Joe Simon’s first comic book art was published in January 1940 (cover dates for Keen Detective #17, Daring Mystery #1, and Silver Streak #2). Yet just five months later he was already an editor for Fox Comics. On the face of it this was a rather dramatic rise in his career. Joe was (and still is) a talented artist but during those early days of the comic book industry there were other even more talented artists who never got further then the drawing board.
Some have attributed Joe’s success to having come from a more privilege background. Joe’s family did not live in one of the boroughs of New York City but that does not mean they were well off. Most of the time the family lived in Rochester where Joe’s father, Harry, struggled to support the family. Harry was a tailor by trade but his attempts at union organizing made finding jobs difficult. At one point the family moved to Chicago into a particularly rough neighborhood. Joe tells how at age ten he was in a fight almost every day as other boys tried to take from him what little he had. (Afterwards Harry would examine Joe’s knuckles to verify that he had given a good account of himself.) No there is nothing in Joe Simon’s background to suggest he had some advantage over his contemporaries.
Others have suggested that Joe’s college education was the reason for his quick career rise. One of the originators of this idea was, of all people, Jack Kirby. Jack should have known better. Joe did not attend any college and never received a degree.
Of course it was not just luck that Simon became an editor. Joe was obviously ambitious and a self promoter. One evidence of this can be seen in how Joe made sure to include his signature on much of his early art. Joe was not alone in being ambitious, other artists were as well. Will Eisner started as an artist before quickly seeing an opportunity of starting studio with Jerry Iger. Al Harvey started as an artist before becoming a publisher. But not all artists were so quick to try new opportunities. Perhaps if he had started earlier or had more money, Joe also would have tried setting up a studio but he did apply for the Fox editor position instead. Although not all artists were ambitious as Joe, there must have been some others who applied for the Fox editorial job. The other artist would likely have more experience in the comic book industry then Joe’s 5 short months. How did Joe manage to get the job?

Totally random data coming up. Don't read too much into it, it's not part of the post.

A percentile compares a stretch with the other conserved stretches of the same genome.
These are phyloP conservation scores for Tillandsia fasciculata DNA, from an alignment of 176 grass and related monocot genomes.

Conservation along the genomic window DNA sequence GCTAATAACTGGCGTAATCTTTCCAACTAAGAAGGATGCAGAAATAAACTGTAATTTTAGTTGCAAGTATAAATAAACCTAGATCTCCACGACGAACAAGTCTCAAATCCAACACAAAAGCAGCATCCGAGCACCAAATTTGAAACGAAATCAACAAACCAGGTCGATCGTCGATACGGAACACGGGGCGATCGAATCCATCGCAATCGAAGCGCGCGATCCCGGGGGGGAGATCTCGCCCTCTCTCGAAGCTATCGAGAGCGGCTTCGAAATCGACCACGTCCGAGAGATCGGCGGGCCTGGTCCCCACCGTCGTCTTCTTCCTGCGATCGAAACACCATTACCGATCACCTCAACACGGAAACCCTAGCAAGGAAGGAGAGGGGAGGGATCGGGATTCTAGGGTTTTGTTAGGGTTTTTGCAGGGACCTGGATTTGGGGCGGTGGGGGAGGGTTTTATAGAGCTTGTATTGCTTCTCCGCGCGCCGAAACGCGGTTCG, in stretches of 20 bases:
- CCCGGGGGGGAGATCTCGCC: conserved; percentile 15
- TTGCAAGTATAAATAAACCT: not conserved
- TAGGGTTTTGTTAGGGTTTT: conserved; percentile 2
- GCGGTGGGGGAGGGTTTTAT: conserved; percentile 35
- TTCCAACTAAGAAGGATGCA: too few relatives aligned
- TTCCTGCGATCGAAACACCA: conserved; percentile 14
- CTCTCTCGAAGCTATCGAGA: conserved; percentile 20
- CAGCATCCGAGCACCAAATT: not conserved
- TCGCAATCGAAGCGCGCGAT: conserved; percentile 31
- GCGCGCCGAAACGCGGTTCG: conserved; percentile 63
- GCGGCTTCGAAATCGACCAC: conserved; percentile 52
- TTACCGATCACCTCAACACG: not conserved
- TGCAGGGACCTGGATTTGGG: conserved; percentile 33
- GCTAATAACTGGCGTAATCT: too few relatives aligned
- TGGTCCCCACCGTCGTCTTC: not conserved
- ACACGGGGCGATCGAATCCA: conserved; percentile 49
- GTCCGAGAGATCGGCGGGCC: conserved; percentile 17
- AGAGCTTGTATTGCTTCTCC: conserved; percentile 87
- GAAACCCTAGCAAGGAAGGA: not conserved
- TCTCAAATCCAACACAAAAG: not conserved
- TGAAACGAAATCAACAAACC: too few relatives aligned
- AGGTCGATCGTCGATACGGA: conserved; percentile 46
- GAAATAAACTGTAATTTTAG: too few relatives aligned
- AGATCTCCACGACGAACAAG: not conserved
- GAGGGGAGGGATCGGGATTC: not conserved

Actually the experience of most, if not all, of Joe’s possible job competitors did not amount to much. It really amounted to having spent more time drawing comic books. Being a good artist, however, really was not a necessary feature of an editor. There were other tasks that an editor would need to do such as providing layouts, putting together an entire book, or interfacing with the printer or publisher. Joe had an edge up on other applicants in some of these other tasks. Previous to entering the comic book industry, Simon spent about seven years as a newspaper staff artist. “Meanwhile”, the Milton Caniff biography by Robert C. Harvey, provides a wonderful examination of his experiences as a staff artist and I am sure Joe’s was not that much different. Yes the job consisted in providing illustrations and such for the paper, but it also doing meant doing layouts, creating decorative embellishments (dingbats) and other similar choirs. It was the experience as a staff artist for a period of seven years that Joe could use to promote himself as a good candidate for the editorial position.
My thinking about Joe’s time as a staff artist was brought on by recent work that I have been doing on inventorying Joe’s personal collection. I have previously discussed some of Simon’s newspaper work. Work like sport and fiction illustrations, and political commentary cartoons. Recently I have scanned another aspect of his newspaper career, political portraits. There are 21 portraits all done on stipple board in crayon, ink and white out. Most of them are stamped on the back at the time of delivery. Unfortunately this stamp includes the day but not the year; the dates range from October 1 to 23. Some have names on the front and through the wonders of Google and the Internet I have found some of the names on a site called The Political Graveyard. Those that I have been able to identify are all politicians from Monroe County, New York. It is there fore likely that this was done while Joe was working for the Rochester Journal which according to his book, “The Comic Book Makers”, was from 1932 to 1934.
The above portrait was of Acton Langslow who, according to The Political Graveyard, was a Democrat, Candidate for New York state assembly from Monroe County 1st District in 1935. The two I selected for this post were both Democrats, but there were some Republicans as well.
Another has the name D’Amanda, which based on The Political Graveyard, was Francis J. D’Amanda a Democrat. Candidate for New York state assembly from Monroe County 3rd District, 1928, 1932; candidate for New York state attorney general, 1950; delegate to Democratic National Convention from New York, 1952 (alternate), 1956.
The manner of execution is quite interesting. The crayon (by this term I am referring to artist crayon, not those used by children) is used in a very loose manner with distinctive individual marks by the crayon. The hair and ties are done in ink using a brush with the ties being particularly rough. Yet when the original art is shrunk down in size, as it would have been for publication, the rough mannerisms disappear into an almost photographic representation. It was quite a performance by an artist who, if my dates are correct, was just out of high school.